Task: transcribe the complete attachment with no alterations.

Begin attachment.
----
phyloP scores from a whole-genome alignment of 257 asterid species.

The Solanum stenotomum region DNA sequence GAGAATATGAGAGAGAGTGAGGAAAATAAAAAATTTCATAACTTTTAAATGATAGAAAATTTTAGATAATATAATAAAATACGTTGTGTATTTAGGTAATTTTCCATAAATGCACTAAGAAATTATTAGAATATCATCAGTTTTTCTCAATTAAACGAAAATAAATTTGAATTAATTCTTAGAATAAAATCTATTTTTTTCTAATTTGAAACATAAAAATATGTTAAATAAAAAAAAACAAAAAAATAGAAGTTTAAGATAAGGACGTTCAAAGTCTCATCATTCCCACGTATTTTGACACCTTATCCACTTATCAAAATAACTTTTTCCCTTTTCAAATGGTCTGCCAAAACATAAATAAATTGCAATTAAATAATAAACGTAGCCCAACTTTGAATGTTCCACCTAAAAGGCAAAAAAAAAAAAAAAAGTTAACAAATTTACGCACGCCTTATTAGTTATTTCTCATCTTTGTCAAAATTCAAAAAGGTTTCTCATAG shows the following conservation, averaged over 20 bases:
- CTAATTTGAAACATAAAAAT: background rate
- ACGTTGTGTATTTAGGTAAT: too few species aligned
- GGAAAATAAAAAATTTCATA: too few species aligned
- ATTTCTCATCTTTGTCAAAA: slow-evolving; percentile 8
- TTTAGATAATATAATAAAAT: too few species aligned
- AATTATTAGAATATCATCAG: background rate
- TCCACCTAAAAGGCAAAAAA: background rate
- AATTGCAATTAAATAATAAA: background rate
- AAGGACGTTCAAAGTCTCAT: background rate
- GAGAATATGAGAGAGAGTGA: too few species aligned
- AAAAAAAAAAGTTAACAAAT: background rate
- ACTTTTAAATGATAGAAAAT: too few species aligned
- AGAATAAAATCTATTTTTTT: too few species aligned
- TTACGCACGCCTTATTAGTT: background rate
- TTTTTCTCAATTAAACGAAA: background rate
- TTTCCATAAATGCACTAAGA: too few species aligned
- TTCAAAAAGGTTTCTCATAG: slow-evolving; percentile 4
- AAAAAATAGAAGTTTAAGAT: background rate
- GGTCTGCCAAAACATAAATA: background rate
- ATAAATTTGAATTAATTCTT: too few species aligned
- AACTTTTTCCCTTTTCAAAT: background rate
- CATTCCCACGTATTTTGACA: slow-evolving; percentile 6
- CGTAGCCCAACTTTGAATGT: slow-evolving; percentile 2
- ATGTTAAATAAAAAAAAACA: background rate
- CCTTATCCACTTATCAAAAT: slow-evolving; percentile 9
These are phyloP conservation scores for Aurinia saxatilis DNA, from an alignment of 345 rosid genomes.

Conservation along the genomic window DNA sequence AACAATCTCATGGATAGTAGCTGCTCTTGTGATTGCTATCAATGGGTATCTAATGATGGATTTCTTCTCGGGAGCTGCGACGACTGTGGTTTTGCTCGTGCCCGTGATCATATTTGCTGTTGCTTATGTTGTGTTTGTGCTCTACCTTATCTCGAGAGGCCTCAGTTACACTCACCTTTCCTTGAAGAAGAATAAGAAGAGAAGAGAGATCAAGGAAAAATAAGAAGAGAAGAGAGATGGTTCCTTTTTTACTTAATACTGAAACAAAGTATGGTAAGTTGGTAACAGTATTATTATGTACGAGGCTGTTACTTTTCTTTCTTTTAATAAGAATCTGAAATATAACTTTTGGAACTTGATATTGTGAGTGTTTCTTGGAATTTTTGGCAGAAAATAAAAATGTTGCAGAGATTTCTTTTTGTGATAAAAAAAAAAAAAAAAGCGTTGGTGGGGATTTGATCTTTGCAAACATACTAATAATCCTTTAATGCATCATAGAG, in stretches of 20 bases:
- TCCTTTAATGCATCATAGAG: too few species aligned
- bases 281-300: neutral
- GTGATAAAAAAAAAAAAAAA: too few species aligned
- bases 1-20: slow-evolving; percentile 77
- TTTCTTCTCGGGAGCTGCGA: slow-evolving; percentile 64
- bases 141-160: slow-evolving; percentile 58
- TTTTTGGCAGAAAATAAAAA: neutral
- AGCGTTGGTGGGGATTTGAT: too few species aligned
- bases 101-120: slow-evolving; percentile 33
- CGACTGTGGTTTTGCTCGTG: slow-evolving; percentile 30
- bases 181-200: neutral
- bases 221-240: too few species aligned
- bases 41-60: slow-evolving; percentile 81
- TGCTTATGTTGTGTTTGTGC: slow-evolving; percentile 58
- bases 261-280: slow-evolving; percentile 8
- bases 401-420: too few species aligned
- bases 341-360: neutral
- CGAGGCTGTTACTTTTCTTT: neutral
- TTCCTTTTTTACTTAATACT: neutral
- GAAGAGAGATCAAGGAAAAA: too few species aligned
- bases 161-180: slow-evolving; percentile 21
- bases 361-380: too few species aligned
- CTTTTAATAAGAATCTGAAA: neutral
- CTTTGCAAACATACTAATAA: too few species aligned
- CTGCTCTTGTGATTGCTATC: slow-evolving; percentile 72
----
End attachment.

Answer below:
phyloP scores from a whole-genome alignment of 257 asterid species.

The Solanum stenotomum region DNA sequence GAGAATATGAGAGAGAGTGAGGAAAATAAAAAATTTCATAACTTTTAAATGATAGAAAATTTTAGATAATATAATAAAATACGTTGTGTATTTAGGTAATTTTCCATAAATGCACTAAGAAATTATTAGAATATCATCAGTTTTTCTCAATTAAACGAAAATAAATTTGAATTAATTCTTAGAATAAAATCTATTTTTTTCTAATTTGAAACATAAAAATATGTTAAATAAAAAAAAACAAAAAAATAGAAGTTTAAGATAAGGACGTTCAAAGTCTCATCATTCCCACGTATTTTGACACCTTATCCACTTATCAAAATAACTTTTTCCCTTTTCAAATGGTCTGCCAAAACATAAATAAATTGCAATTAAATAATAAACGTAGCCCAACTTTGAATGTTCCACCTAAAAGGCAAAAAAAAAAAAAAAAGTTAACAAATTTACGCACGCCTTATTAGTTATTTCTCATCTTTGTCAAAATTCAAAAAGGTTTCTCATAG shows the following conservation, averaged over 20 bases:
- CTAATTTGAAACATAAAAAT: background rate
- ACGTTGTGTATTTAGGTAAT: too few species aligned
- GGAAAATAAAAAATTTCATA: too few species aligned
- ATTTCTCATCTTTGTCAAAA: slow-evolving; percentile 8
- TTTAGATAATATAATAAAAT: too few species aligned
- AATTATTAGAATATCATCAG: background rate
- TCCACCTAAAAGGCAAAAAA: background rate
- AATTGCAATTAAATAATAAA: background rate
- AAGGACGTTCAAAGTCTCAT: background rate
- GAGAATATGAGAGAGAGTGA: too few species aligned
- AAAAAAAAAAGTTAACAAAT: background rate
- ACTTTTAAATGATAGAAAAT: too few species aligned
- AGAATAAAATCTATTTTTTT: too few species aligned
- TTACGCACGCCTTATTAGTT: background rate
- TTTTTCTCAATTAAACGAAA: background rate
- TTTCCATAAATGCACTAAGA: too few species aligned
- TTCAAAAAGGTTTCTCATAG: slow-evolving; percentile 4
- AAAAAATAGAAGTTTAAGAT: background rate
- GGTCTGCCAAAACATAAATA: background rate
- ATAAATTTGAATTAATTCTT: too few species aligned
- AACTTTTTCCCTTTTCAAAT: background rate
- CATTCCCACGTATTTTGACA: slow-evolving; percentile 6
- CGTAGCCCAACTTTGAATGT: slow-evolving; percentile 2
- ATGTTAAATAAAAAAAAACA: background rate
- CCTTATCCACTTATCAAAAT: slow-evolving; percentile 9
These are phyloP conservation scores for Aurinia saxatilis DNA, from an alignment of 345 rosid genomes.

Conservation along the genomic window DNA sequence AACAATCTCATGGATAGTAGCTGCTCTTGTGATTGCTATCAATGGGTATCTAATGATGGATTTCTTCTCGGGAGCTGCGACGACTGTGGTTTTGCTCGTGCCCGTGATCATATTTGCTGTTGCTTATGTTGTGTTTGTGCTCTACCTTATCTCGAGAGGCCTCAGTTACACTCACCTTTCCTTGAAGAAGAATAAGAAGAGAAGAGAGATCAAGGAAAAATAAGAAGAGAAGAGAGATGGTTCCTTTTTTACTTAATACTGAAACAAAGTATGGTAAGTTGGTAACAGTATTATTATGTACGAGGCTGTTACTTTTCTTTCTTTTAATAAGAATCTGAAATATAACTTTTGGAACTTGATATTGTGAGTGTTTCTTGGAATTTTTGGCAGAAAATAAAAATGTTGCAGAGATTTCTTTTTGTGATAAAAAAAAAAAAAAAAGCGTTGGTGGGGATTTGATCTTTGCAAACATACTAATAATCCTTTAATGCATCATAGAG, in stretches of 20 bases:
- TCCTTTAATGCATCATAGAG: too few species aligned
- bases 281-300: neutral
- GTGATAAAAAAAAAAAAAAA: too few species aligned
- bases 1-20: slow-evolving; percentile 77
- TTTCTTCTCGGGAGCTGCGA: slow-evolving; percentile 64
- bases 141-160: slow-evolving; percentile 58
- TTTTTGGCAGAAAATAAAAA: neutral
- AGCGTTGGTGGGGATTTGAT: too few species aligned
- bases 101-120: slow-evolving; percentile 33
- CGACTGTGGTTTTGCTCGTG: slow-evolving; percentile 30
- bases 181-200: neutral
- bases 221-240: too few species aligned
- bases 41-60: slow-evolving; percentile 81
- TGCTTATGTTGTGTTTGTGC: slow-evolving; percentile 58
- bases 261-280: slow-evolving; percentile 8
- bases 401-420: too few species aligned
- bases 341-360: neutral
- CGAGGCTGTTACTTTTCTTT: neutral
- TTCCTTTTTTACTTAATACT: neutral
- GAAGAGAGATCAAGGAAAAA: too few species aligned
- bases 161-180: slow-evolving; percentile 21
- bases 361-380: too few species aligned
- CTTTTAATAAGAATCTGAAA: neutral
- CTTTGCAAACATACTAATAA: too few species aligned
- CTGCTCTTGTGATTGCTATC: slow-evolving; percentile 72